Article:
Sesame Street is an American educational children's television series that combines live action, sketch comedy, animation and puppetry. It is produced by Sesame Workshop (known as the Children's Television Workshop (CTW) until June 2000) and was created by Joan Ganz Cooney and Lloyd Morrisett. The program is known for its images communicated through the use of Jim Henson's Muppets, and includes short films, with humor and cultural references. The series premiered on November 10, 1969, to positive reviews, some controversy, and high viewership; it has aired on the U.S.'s national public television provider PBS since its debut, with its first run moving to premium channel HBO on January 16, 2016, then its sister streaming service HBO Max in 2020.
The format of Sesame Street consists of a combination of commercial television production elements and techniques which have evolved to reflect the changes in American culture and the audience's viewing habits. With the creation of Sesame Street, producers and writers of a children's television show used, for the first time, educational goals and a curriculum to shape its content. It was also the first time a show's educational effects were formally studied. The show, therefore, has undergone significant changes in its history as adjustments to the format and content have been made to reflect change sources to the curriculum.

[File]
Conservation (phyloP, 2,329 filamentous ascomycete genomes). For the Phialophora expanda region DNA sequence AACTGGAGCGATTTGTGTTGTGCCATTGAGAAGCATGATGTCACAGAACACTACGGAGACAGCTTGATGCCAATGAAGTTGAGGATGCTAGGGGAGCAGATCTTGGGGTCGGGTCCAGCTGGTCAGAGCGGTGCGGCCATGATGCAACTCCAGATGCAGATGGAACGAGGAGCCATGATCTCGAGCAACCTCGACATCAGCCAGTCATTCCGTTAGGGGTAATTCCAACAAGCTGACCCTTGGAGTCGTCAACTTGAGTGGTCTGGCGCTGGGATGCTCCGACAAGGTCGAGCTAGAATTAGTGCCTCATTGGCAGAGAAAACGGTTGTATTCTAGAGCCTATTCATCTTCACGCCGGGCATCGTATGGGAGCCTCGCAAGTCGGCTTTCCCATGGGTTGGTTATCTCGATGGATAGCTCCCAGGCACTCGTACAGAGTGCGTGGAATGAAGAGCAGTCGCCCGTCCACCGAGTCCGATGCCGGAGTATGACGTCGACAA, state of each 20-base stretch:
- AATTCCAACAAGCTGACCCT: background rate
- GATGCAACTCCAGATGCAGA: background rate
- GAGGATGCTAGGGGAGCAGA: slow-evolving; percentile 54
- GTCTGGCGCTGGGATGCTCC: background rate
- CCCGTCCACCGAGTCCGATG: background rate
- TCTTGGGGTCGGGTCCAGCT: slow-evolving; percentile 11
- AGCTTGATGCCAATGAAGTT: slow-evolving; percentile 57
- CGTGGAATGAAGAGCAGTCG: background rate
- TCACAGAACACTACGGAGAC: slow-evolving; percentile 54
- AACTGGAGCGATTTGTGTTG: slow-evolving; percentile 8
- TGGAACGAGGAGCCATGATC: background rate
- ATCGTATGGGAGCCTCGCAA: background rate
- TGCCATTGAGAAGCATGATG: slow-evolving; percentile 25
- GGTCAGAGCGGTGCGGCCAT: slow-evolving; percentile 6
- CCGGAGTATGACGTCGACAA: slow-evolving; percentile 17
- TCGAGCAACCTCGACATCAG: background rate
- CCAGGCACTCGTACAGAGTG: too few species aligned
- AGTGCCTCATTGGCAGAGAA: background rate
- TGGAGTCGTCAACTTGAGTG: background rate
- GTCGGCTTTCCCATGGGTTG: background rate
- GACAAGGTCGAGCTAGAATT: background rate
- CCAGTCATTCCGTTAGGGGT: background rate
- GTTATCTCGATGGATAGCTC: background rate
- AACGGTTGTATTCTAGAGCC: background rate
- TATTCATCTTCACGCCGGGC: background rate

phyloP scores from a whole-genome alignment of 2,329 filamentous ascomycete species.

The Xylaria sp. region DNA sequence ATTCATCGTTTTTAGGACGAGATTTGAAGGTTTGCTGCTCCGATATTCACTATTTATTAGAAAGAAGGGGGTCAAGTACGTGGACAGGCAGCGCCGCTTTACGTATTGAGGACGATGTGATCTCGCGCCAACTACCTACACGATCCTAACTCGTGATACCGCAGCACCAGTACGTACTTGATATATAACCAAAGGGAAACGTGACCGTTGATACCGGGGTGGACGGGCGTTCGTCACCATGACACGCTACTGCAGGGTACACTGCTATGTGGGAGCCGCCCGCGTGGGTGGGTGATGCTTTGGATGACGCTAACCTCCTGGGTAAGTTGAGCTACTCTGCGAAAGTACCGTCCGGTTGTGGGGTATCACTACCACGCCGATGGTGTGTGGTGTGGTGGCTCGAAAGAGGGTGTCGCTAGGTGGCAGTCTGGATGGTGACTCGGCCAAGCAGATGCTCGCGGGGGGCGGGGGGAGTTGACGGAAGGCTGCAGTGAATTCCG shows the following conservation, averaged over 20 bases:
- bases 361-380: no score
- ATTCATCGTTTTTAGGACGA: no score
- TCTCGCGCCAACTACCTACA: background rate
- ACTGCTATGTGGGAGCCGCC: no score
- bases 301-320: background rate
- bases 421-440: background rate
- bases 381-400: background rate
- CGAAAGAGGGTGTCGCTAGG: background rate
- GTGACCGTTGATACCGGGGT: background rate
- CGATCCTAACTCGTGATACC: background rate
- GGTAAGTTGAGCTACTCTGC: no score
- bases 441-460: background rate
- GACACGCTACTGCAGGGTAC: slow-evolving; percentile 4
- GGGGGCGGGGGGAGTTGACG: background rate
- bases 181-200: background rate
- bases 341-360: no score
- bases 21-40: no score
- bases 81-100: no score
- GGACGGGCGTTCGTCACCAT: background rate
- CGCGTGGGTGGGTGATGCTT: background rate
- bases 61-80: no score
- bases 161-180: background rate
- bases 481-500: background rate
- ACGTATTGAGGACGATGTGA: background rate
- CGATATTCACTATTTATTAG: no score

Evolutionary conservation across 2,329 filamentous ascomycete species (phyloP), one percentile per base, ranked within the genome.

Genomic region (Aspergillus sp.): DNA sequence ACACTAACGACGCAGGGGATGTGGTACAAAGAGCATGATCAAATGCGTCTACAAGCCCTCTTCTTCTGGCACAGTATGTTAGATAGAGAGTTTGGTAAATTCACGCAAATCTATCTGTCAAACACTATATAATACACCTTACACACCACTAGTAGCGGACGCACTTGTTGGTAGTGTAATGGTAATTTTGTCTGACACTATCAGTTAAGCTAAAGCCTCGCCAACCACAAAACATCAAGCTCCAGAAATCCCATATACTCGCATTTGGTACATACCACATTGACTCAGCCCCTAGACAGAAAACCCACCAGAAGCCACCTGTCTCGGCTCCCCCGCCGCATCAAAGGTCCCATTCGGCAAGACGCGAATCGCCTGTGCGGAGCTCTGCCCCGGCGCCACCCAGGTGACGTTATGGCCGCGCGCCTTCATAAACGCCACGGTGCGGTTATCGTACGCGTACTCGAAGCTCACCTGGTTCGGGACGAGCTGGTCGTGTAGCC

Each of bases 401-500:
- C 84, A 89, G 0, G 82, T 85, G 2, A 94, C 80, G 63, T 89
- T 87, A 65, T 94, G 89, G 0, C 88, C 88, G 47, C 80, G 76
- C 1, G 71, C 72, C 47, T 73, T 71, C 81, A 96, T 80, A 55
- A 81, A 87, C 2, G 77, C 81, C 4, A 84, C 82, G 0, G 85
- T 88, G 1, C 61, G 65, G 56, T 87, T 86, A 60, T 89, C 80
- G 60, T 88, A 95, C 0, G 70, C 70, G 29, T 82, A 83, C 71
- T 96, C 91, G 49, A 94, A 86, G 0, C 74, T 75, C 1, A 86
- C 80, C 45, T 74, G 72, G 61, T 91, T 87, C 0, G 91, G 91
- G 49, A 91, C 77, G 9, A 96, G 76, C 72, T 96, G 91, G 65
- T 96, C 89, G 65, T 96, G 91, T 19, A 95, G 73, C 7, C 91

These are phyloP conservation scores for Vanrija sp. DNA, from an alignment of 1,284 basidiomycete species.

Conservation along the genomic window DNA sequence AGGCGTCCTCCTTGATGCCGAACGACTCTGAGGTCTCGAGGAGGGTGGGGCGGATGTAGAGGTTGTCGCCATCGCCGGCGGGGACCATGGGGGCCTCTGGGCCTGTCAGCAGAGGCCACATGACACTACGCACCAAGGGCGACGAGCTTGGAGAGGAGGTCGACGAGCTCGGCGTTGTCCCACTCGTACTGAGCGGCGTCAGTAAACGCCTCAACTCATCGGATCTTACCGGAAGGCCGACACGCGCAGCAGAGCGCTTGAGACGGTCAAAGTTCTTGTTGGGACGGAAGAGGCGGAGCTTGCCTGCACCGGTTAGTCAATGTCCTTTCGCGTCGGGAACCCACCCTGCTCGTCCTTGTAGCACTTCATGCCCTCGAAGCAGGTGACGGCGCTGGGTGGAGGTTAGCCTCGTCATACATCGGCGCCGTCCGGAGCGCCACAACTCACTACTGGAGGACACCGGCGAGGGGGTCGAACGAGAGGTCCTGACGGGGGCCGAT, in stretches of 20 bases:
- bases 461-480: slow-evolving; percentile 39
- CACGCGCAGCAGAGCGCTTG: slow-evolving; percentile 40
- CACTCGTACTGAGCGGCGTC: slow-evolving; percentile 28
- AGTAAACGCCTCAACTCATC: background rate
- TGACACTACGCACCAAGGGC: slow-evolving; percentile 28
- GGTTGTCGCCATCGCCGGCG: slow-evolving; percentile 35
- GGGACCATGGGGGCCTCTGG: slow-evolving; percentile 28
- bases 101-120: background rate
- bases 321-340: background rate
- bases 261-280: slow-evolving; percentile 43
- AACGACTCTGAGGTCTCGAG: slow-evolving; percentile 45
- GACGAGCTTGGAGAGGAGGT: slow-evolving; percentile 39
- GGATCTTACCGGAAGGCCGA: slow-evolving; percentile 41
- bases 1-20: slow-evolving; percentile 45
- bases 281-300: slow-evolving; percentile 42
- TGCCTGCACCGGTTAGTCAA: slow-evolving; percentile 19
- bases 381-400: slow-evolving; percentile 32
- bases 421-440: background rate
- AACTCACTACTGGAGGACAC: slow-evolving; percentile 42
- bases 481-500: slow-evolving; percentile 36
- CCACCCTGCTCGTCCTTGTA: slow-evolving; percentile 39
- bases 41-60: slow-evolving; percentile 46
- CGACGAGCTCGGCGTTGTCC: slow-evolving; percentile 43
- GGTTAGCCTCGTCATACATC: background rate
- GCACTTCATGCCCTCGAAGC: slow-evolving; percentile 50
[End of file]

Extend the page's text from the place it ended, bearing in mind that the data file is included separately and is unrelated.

Shortly after creating Sesame Street, its producers developed what came to be called the "CTW model" (after the production company's previous name), a system of television show planning, production, and evaluation based on collaborations between producers, writers, educators, and researchers. The show was initially funded by government and private foundations but has become somewhat self-supporting due to revenues from licensing arrangements, international sales, and other media. By 2006, there were independently produced versions, or "co-productions", of Sesame Street broadcast in twenty countries. In 2001, there were over 120 million viewers of various international versions of Sesame Street, and by the show's 40th anniversary in 2009, it was broadcast in more than 140 countries.
Sesame Street was by then the fifteenth-highest-rated children's television show in the United States. A 1996 survey found that 95% of all American preschoolers had watched the show by the time they were three years old. In 2018, it was estimated that 86 million Americans had watched the series as children. As of 2018, Sesame Street has won 189 Emmy Awards and 11 Grammy Awards, more than any other children's show.